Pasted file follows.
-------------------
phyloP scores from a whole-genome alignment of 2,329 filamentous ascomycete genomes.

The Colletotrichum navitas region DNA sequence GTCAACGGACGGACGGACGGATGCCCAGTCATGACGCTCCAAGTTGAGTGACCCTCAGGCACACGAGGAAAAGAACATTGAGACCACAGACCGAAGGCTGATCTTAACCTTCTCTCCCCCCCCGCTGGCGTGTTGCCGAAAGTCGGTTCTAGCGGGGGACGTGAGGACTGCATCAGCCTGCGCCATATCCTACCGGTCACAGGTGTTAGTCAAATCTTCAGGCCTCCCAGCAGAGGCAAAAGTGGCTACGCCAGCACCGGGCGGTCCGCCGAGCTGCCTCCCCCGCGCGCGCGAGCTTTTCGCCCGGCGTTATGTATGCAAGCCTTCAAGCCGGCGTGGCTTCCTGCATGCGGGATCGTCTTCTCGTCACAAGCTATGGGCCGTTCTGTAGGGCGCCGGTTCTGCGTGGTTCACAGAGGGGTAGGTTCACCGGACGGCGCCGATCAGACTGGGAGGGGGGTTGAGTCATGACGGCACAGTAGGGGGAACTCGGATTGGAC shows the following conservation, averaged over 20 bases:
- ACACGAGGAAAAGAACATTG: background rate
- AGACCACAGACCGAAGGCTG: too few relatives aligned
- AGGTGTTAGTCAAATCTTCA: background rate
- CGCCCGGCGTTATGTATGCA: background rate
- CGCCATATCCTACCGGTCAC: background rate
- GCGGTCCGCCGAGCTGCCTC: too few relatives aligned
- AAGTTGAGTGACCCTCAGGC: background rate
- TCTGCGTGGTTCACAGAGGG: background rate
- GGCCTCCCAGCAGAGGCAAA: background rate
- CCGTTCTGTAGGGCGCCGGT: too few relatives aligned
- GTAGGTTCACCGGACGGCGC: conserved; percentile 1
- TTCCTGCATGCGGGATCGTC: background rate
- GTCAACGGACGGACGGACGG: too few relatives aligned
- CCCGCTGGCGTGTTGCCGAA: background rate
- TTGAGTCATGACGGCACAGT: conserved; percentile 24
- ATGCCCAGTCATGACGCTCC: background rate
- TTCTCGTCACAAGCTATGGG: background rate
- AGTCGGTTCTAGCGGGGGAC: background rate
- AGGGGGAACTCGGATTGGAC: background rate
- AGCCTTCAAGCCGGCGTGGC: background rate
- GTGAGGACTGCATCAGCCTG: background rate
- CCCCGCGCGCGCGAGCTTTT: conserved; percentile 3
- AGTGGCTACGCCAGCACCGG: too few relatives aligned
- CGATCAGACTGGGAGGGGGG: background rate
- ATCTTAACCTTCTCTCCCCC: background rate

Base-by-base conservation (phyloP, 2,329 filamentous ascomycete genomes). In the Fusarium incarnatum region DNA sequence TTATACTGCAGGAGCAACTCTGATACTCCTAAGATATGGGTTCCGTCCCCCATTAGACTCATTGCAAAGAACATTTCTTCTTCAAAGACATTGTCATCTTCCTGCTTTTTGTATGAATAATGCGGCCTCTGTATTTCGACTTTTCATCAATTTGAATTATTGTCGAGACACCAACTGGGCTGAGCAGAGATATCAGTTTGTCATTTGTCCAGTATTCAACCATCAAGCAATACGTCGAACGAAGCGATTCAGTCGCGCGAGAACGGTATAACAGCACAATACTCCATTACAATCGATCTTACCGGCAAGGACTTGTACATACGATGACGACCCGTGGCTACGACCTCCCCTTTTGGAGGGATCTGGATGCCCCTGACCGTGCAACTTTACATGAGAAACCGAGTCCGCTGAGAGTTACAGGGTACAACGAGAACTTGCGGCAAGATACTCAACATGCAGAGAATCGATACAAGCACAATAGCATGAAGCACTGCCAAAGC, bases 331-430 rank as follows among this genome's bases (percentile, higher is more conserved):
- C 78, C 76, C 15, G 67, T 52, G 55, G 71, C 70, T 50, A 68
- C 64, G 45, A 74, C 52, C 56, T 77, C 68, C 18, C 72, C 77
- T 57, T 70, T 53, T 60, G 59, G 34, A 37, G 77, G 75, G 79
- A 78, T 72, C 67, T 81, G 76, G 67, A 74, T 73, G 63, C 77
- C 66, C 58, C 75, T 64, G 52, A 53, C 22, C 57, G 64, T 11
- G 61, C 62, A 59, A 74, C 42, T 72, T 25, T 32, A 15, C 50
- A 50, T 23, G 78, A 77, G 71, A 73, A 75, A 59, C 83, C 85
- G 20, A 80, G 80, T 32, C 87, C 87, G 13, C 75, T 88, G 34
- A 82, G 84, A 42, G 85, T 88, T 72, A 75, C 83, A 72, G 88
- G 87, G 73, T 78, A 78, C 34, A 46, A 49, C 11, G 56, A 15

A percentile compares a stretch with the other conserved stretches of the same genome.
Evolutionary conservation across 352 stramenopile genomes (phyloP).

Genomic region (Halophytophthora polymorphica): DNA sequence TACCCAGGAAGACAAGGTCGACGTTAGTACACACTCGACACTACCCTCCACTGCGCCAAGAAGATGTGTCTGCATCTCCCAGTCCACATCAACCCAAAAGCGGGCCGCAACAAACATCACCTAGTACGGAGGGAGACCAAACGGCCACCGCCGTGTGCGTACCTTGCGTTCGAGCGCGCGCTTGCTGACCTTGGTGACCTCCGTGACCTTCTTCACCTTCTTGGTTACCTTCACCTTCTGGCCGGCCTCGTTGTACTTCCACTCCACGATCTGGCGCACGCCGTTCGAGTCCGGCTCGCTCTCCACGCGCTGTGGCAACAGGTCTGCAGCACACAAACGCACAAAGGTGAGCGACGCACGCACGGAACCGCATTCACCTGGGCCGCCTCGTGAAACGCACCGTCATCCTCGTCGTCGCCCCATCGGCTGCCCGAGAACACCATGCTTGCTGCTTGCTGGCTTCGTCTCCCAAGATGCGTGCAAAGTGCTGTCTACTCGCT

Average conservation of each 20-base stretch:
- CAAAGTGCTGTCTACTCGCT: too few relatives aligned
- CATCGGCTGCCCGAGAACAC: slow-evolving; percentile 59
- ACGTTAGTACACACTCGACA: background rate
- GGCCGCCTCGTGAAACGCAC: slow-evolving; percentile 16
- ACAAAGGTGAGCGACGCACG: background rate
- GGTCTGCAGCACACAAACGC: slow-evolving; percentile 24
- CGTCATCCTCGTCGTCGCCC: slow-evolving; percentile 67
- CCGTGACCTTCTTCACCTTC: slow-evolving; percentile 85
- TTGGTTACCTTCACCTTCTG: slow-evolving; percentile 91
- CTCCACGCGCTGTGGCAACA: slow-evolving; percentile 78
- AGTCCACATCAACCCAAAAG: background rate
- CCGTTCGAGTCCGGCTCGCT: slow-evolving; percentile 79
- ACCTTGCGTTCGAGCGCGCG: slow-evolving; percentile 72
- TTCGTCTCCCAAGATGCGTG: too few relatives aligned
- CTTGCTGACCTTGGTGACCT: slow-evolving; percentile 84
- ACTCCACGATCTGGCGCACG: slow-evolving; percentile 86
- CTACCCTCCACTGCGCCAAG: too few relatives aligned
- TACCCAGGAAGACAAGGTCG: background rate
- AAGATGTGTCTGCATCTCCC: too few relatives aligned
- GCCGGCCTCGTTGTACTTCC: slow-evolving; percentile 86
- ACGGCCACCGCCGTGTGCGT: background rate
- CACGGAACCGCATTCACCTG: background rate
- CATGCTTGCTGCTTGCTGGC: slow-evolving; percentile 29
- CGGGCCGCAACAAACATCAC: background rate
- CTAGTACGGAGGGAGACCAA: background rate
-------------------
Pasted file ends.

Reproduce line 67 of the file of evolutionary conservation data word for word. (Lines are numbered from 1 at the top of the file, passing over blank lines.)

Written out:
- CTAGTACGGAGGGAGACCAA: background rate